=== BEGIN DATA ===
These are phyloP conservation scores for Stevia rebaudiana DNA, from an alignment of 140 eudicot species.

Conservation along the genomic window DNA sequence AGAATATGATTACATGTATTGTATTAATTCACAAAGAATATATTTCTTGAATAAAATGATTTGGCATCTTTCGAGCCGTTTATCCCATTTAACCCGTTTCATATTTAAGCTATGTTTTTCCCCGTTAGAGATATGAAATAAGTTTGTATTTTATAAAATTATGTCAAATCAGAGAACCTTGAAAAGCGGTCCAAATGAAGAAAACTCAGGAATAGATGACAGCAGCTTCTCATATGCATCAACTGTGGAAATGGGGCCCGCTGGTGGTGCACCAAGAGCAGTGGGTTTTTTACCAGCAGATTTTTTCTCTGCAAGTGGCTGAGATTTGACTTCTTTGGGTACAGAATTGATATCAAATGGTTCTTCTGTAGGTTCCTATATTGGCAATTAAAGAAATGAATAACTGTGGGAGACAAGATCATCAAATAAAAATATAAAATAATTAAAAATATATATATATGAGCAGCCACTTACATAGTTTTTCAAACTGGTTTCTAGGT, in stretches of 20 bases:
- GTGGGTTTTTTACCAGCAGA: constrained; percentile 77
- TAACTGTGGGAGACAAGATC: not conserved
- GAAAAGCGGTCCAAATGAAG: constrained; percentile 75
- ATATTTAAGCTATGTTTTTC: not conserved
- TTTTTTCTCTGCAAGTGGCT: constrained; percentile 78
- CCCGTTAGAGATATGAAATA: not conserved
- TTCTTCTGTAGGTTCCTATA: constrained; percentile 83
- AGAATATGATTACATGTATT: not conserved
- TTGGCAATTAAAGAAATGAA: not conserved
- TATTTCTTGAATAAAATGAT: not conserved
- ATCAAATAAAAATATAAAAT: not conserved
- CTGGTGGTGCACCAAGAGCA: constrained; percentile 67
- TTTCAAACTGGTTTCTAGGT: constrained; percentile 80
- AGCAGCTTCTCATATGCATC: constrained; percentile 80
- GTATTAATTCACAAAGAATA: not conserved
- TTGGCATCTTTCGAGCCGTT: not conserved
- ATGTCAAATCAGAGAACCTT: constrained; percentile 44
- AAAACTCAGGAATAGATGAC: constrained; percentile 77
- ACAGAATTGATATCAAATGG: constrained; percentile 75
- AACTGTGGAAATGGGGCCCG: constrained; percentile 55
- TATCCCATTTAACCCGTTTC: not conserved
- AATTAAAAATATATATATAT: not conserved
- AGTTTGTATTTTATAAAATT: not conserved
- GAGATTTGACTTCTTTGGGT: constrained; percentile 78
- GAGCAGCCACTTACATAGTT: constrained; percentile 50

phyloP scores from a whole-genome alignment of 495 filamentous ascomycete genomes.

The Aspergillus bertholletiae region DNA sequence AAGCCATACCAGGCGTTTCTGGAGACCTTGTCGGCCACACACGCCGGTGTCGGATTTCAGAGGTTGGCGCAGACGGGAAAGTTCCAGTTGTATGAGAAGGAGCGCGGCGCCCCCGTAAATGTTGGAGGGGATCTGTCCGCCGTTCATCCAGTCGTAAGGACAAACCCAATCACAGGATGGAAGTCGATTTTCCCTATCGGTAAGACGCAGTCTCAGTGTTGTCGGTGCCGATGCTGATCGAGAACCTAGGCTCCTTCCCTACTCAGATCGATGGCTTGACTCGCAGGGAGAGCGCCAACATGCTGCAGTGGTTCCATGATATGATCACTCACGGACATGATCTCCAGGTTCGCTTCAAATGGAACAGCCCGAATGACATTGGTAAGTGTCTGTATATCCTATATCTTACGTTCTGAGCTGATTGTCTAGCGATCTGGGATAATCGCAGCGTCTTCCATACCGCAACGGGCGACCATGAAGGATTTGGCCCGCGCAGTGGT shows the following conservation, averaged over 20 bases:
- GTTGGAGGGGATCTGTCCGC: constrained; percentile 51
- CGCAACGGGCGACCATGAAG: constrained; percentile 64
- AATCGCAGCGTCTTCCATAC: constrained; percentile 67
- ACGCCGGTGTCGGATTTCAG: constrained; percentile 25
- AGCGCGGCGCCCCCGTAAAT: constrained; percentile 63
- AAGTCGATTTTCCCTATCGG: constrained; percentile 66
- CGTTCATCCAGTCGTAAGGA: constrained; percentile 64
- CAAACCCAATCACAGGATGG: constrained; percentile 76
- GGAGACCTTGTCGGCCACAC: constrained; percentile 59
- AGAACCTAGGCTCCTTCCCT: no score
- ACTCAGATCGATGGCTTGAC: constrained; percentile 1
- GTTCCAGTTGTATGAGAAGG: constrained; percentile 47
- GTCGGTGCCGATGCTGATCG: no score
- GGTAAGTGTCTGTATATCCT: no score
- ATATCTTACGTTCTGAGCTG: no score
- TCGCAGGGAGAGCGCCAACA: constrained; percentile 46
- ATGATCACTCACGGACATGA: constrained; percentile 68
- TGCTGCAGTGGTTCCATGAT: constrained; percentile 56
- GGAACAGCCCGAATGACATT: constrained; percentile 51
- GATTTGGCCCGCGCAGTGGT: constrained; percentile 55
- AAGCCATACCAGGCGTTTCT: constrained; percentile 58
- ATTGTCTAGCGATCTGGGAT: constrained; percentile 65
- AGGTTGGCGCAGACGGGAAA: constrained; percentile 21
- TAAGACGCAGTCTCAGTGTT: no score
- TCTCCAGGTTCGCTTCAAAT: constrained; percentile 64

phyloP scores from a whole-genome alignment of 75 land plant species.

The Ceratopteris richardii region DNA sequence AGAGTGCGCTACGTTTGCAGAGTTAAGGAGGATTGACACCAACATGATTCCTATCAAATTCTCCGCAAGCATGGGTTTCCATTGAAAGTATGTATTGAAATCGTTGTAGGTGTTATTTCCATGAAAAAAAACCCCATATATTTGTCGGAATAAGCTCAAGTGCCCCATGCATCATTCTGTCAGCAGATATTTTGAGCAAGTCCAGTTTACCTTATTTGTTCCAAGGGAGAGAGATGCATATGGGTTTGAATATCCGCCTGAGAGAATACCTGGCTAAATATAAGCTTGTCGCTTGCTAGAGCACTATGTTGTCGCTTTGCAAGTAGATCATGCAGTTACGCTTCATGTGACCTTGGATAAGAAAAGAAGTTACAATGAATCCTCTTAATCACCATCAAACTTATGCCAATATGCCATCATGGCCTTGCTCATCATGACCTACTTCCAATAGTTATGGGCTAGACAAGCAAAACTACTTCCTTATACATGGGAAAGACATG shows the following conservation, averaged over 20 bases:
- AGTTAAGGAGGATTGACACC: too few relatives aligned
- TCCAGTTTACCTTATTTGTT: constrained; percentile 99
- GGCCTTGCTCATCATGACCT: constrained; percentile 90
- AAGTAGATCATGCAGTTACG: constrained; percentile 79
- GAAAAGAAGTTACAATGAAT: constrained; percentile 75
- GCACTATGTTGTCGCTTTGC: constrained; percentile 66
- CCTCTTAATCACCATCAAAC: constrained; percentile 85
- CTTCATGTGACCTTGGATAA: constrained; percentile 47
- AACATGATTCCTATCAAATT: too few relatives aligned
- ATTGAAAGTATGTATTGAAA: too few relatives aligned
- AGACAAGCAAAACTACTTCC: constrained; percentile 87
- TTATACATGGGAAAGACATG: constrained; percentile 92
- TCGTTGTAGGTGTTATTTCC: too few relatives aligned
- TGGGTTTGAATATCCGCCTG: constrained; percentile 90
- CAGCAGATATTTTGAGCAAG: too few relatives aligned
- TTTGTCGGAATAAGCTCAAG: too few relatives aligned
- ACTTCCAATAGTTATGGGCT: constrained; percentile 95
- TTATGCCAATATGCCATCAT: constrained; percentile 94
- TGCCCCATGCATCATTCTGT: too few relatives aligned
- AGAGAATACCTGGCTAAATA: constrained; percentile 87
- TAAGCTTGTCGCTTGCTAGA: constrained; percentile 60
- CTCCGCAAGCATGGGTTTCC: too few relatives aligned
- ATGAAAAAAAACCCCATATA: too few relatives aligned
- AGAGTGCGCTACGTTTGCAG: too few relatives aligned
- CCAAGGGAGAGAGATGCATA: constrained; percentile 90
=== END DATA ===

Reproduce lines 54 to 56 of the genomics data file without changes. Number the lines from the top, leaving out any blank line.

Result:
- TCTCCAGGTTCGCTTCAAAT: constrained; percentile 64

phyloP scores from a whole-genome alignment of 75 land plant species.

The Ceratopteris richardii region DNA sequence AGAGTGCGCTACGTTTGCAGAGTTAAGGAGGATTGACACCAACATGATTCCTATCAAATTCTCCGCAAGCATGGGTTTCCATTGAAAGTATGTATTGAAATCGTTGTAGGTGTTATTTCCATGAAAAAAAACCCCATATATTTGTCGGAATAAGCTCAAGTGCCCCATGCATCATTCTGTCAGCAGATATTTTGAGCAAGTCCAGTTTACCTTATTTGTTCCAAGGGAGAGAGATGCATATGGGTTTGAATATCCGCCTGAGAGAATACCTGGCTAAATATAAGCTTGTCGCTTGCTAGAGCACTATGTTGTCGCTTTGCAAGTAGATCATGCAGTTACGCTTCATGTGACCTTGGATAAGAAAAGAAGTTACAATGAATCCTCTTAATCACCATCAAACTTATGCCAATATGCCATCATGGCCTTGCTCATCATGACCTACTTCCAATAGTTATGGGCTAGACAAGCAAAACTACTTCCTTATACATGGGAAAGACATG shows the following conservation, averaged over 20 bases: